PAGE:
“These days, when I’m out there, I’m focused completely on fishing, not navigation”, added Garcia.


Bass boat comforts all within reach

So I’m sure you’re wondering, and of course I had to ask, How Fast & How Long??  According to Anthony, his Old Town Auto Pilot 136, with a “tournament load” gets about 4 mph at full speed and could run that way for a couple of hours and he could paddle to boost that speed.  “I seldom just get in and go full speed ahead, but you can cover some water.  I reserve a lot of my juice for moving around throughout the day, in both moving between spots and positioning the boat for good presentations and fishing.  In my longest tournament day, I covered about 14 miles, between fishing and moving around the lake.”

14 miles kind of blew my mind; I’m not sure I cover that much water some days with electric and gas at my disposal.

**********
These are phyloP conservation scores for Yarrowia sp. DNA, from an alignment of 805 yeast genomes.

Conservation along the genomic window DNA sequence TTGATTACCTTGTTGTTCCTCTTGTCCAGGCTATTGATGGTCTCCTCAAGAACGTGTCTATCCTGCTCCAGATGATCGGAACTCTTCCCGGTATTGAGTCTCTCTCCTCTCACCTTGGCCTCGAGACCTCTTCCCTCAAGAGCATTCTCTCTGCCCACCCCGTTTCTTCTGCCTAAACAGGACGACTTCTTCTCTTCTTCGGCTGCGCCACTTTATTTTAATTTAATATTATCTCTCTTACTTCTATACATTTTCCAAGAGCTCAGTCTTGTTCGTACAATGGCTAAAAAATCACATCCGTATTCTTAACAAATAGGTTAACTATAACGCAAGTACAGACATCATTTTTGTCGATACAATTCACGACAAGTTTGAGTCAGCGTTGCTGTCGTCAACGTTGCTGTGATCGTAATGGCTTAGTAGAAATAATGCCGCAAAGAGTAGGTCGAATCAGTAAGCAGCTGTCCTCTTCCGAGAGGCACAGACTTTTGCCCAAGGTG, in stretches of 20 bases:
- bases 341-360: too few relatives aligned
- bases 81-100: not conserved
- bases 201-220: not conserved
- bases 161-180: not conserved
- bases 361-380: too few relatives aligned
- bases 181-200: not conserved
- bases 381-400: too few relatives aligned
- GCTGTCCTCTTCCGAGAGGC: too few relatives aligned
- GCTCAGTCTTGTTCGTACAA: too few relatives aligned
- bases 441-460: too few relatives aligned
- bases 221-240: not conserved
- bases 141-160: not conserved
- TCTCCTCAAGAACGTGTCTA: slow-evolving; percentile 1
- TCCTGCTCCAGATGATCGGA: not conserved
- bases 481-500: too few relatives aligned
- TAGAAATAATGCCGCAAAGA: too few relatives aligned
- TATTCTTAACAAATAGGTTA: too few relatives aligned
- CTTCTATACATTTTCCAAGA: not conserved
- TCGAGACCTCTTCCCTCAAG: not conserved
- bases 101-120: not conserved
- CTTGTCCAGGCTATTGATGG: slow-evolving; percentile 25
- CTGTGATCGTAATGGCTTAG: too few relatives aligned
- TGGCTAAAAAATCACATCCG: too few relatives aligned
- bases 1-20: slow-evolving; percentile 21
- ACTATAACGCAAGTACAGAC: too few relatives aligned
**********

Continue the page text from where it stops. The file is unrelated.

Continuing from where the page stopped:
The power to move comes from lithium, Anthony’s is spread around, with some thought put into it.  Diving into his setup, he explained, “I do a 100 Ah (Amp/hour) lithium dedicated to my trolling motor and that’s usually all I need, BUT, I run my transducers from a 54 Ah lithium that can be used for the Minn Kota if I deplete my main battery unexpectedly.  The graphs themselves are powered by a small 18 Ah that I can easily swap out.”

I can see where the lithium is the way to go for kayak bass fishing, in my earlier article, Flipping the Relion Lithium Battery Switch I dropped in a Relion RB100-HP.  This is the same rating as discussed by Anthony for powering his Minn Kota, and it weighed in at 27 pounds, so that’s a lot of power at minimal weight.

It was clear to me that after talking with Anthony, there are fishing kayaks and then there are FISHING kayaks.  Thinking about being able to cover MILES of backwater, some that’s inaccessible to my current aluminum boat and being able to do it standing up, with electronics at my disposal has my wheels turning for sure.

In closing, special thanks to Old Town Pro, Anthony Garcia for sharing some insight I should have sought a long time ago.  If you’re looking to dive a little deeper like me, the Old Town Website and their blog has some good stuff to check out.